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Mocap Chap

Mocap Chap

In the previous tutorials we've turned a character rig into a full ragdoll, driven by your animation.

This time we'll look at applying physics to only parts of a character, like the upper body of this mocap clip found in Maya's default Content Browser.

Version 1.1 - Up to date

Written for Ragdoll 2021.12.10 and above.

Estimated Time

  • 🕐 10 minutes

You will learn

  • ✔️ How to apply physics to mocap
  • ✔️ How to simulate only part of a character

Where to find help

If you find or run into any issues with these tutorials, here's what you can do.


When and why would you even want simulation on parts of a character?

  1. Tails
  2. Props
  3. Muscles

Are three simple and somewhat obvious examples, more complex examples include what we're about to do in this tutorial. Namely, edit the mass of an object picked up during the original motion capture.


Let's start by importing our motion capture clip; this can be any clip but if you'd like to follow along here's what you do.

  1. Windows -> General Editors -> Content Browser
  2. Drag and drop Smash.fbx
Unrecognized file type?

Make sure the fbxmaya.mll plug-in is loaded via the Maya Plug-in Manager.

Here's what this clip looks like.

Symmetry (optional)

In order for Ragdoll to recognise symmetry later when we edit the shapes using the Manipulator, we'll need to assign markers in a symmetrical pose.

  1. Rewind to frame 0
  2. Select the root
  3. Set Translate X and Translate Z to 0
  4. Run Select -> Select Hierarchy
  5. Right-click and hold
  6. Run Assume Preferred Angle
  7. Set a keyframe on everything

Assign Markers

In this case, I'm ignoring fingers along with the center joint in each limb, like the lower arms and upper legs.

From here, we can move our simulation to frame to 1. We don't need frame 0 anymore.

Animated Legs

In this tutorial, we're only going to worry about the upper body, so let's turn those legs into 100% animation via the Animated behaviour.


The stage is set, it's time to tune!


Nothing special here, and since we have no geometry to fill we have some creative freedom in how we want our character to look!

Let's have a look at where defaults values gets us.

Not bad! But since we want our simulation to be close to the original mocap, we'll need to make some changes.

Stiffness and Substeps

The default solver substeps and iterations get you to a Stiffness of about 10. In order to achieve a higher stiffness, we'll need more of those.

  1. Select rSolver
  2. Set Substeps = 8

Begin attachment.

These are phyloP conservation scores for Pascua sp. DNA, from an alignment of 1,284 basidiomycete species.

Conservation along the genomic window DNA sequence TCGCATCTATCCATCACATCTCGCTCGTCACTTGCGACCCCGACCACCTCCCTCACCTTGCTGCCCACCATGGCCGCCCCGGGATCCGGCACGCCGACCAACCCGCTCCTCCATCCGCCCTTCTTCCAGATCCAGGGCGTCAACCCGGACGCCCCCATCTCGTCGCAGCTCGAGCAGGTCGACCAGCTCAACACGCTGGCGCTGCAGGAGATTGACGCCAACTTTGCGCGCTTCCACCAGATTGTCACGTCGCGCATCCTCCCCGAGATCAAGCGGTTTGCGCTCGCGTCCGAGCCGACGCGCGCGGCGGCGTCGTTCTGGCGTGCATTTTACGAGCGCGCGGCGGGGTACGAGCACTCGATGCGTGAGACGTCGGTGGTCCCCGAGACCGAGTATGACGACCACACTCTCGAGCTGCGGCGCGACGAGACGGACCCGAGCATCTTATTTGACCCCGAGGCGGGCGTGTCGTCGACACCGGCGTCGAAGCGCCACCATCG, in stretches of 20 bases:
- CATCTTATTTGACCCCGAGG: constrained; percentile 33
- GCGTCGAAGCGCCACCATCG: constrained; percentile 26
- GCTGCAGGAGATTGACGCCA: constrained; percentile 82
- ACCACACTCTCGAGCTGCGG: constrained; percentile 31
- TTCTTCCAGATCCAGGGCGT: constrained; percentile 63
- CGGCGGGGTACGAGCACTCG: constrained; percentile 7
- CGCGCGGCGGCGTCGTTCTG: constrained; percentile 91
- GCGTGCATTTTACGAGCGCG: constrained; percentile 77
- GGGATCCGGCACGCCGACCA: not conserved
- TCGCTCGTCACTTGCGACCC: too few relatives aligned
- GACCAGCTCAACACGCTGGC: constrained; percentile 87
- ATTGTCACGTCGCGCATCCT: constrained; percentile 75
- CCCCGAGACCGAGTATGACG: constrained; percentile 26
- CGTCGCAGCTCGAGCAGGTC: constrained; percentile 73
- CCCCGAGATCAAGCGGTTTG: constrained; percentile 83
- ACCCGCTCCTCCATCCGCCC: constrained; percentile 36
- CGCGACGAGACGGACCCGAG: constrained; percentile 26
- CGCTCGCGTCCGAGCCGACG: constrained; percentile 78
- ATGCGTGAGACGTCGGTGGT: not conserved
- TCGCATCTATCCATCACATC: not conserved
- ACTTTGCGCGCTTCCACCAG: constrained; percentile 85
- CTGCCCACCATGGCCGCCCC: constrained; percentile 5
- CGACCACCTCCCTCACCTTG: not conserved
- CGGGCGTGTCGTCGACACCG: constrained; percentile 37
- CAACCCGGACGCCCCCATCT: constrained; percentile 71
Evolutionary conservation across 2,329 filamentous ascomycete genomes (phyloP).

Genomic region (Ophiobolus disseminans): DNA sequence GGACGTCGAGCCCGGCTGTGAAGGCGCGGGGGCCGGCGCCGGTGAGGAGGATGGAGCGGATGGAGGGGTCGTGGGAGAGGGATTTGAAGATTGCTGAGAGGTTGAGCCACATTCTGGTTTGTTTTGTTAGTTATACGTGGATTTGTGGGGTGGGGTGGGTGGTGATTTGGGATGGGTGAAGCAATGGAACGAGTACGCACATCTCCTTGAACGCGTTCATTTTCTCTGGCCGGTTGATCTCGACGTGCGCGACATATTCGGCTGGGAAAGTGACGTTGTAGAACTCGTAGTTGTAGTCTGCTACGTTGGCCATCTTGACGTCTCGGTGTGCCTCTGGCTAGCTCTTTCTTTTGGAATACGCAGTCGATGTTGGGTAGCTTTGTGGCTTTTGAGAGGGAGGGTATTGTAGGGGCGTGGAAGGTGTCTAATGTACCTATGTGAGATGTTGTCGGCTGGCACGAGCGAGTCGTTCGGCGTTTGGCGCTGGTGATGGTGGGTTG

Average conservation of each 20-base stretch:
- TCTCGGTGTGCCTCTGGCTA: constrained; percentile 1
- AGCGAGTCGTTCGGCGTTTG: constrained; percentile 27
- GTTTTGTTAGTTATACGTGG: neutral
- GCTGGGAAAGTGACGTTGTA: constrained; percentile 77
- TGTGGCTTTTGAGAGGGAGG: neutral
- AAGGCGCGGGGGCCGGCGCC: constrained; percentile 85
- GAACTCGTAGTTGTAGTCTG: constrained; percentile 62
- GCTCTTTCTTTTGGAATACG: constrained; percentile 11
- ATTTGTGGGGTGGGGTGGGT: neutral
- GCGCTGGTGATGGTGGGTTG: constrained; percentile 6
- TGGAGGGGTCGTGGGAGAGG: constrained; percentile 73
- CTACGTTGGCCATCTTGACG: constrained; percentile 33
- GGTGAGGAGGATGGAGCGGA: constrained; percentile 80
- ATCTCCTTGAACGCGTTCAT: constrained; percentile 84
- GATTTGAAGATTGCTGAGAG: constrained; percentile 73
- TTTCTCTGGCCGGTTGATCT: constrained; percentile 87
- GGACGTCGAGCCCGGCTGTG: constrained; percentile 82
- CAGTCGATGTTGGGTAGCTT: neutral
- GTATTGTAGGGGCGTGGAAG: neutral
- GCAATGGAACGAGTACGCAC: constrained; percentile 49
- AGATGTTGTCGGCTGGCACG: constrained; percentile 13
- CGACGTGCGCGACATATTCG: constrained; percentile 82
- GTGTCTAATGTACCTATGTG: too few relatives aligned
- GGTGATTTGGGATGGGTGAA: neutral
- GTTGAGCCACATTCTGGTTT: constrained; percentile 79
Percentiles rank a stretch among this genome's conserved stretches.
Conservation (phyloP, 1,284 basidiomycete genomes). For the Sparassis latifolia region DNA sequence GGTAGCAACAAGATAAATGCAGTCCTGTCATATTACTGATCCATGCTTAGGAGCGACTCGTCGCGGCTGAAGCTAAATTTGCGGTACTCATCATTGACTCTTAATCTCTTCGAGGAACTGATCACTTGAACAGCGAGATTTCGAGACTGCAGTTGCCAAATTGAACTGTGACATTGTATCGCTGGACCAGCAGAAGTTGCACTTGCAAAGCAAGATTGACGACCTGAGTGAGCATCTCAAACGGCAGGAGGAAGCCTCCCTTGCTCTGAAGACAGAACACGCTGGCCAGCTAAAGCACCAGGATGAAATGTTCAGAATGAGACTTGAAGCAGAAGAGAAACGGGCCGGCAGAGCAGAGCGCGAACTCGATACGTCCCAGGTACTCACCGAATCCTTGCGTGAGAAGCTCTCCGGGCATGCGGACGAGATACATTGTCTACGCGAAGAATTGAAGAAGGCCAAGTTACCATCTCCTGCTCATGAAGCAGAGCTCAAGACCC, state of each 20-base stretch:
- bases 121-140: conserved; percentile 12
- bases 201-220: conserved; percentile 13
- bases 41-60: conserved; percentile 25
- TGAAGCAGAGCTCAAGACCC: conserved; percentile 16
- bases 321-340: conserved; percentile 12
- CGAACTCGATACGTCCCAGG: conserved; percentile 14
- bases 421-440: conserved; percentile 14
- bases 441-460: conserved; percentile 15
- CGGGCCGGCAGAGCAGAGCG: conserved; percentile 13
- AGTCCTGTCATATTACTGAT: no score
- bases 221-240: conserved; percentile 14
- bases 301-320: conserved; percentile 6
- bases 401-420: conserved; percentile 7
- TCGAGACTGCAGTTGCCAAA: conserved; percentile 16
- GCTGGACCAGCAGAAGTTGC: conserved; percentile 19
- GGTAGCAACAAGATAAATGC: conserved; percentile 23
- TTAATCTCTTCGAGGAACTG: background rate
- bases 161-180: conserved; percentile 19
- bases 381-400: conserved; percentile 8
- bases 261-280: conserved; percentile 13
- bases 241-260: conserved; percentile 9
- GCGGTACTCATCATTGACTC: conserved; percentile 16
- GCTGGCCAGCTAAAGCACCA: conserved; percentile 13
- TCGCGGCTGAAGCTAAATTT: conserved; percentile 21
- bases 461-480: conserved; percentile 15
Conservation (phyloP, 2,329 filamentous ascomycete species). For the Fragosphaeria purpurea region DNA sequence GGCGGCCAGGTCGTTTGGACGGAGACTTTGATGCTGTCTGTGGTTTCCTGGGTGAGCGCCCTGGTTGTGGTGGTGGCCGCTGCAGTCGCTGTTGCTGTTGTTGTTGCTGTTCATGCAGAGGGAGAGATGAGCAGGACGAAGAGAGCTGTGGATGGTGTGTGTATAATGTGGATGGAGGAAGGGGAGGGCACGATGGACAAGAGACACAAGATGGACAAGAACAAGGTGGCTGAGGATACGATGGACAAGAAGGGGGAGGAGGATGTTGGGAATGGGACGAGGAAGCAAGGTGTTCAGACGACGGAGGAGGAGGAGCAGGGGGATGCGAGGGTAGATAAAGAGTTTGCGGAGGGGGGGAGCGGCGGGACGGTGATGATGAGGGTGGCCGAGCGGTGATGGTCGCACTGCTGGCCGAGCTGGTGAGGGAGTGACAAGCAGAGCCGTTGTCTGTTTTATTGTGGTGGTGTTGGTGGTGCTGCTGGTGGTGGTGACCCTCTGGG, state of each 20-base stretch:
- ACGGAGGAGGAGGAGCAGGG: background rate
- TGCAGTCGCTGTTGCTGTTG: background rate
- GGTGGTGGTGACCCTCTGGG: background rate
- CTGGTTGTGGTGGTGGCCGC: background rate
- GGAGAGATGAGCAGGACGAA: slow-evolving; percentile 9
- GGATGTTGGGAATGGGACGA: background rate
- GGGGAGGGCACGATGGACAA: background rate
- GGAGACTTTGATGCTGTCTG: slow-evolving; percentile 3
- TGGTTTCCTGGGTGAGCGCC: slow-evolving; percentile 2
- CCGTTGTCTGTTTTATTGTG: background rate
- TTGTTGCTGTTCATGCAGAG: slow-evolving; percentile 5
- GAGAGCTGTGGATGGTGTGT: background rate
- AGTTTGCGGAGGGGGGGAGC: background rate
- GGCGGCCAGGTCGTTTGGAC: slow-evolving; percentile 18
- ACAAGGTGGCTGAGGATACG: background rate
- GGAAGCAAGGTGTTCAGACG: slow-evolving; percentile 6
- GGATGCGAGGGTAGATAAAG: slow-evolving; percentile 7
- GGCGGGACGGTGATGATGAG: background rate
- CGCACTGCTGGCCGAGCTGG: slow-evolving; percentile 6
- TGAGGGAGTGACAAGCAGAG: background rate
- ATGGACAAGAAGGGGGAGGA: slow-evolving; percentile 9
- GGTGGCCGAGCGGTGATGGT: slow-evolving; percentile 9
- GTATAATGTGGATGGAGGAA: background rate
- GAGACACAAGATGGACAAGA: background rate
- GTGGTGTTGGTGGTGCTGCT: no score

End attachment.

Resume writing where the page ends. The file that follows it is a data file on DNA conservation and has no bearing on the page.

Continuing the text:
3. Set Iterations = 8
  4. Select Hips_rGroup
  5. Set Rotate Stiffness = 40
  6. Set Rotate Damping = 0.25


Let's get the box in on the action.

Attach Hands to Box

He does a good job holding onto that box through friction between hand and box alone, but let's help him out by "glueing" the two together using a Distance Constraint

  1. Select the box
  2. Shift select the left hand
  3. Run Ragdoll -> Constrain -> Distance
  4. Repeat the process for the right hand

The default distance will be From Start, meaning it will try and keep whatever the distance was between the box and the hands at the start of the simulation.

What we want however is for the Maximum distance to be 0, and for it to only start having an effect once the hands overlap the box.

Now let's edit the point at which the hand and box snap together.

  1. Select one of the constraints
  2. Edit the Parent Offset

Since we selected the box first, it is considered the "parent".

Animate On and Off

Next, let's activate this constraint once hands are in place.

  1. Go to frame 80
  2. Set a keyframe on both constraints Stiffness = 0
  3. Go to frame 81
  4. Key Stiffness = 0.5

Likewise, we'll want the hands to release the box at some point later.

  1. Go to frame 178
  2. Key Stiffness = 0.5
  3. Go to frame 179
  4. Key Stiffness = 0


And that's it! We've now massaged our original motion capture into carrying a box of similar weight to the motion.

Let's make some changes and see what happens.

More Mass

What if the box was heavier?

  1. Select the box
  2. Select the rMarker_pCube1 in the Channel Box
  3. Press T on your keyboard
  4. Set Mass = 10

Mass and Cache

When tuning single values like this, it can be helpful to leave the Maya timeline in place and let the simulation update independently.

Next Steps

At this point, you're able to turn any old motion capture hierarchy into a partial or fully-fledged ragdoll. Why not try a few more from the Content Browser? Or download any of the hundreds of freely available clips from here.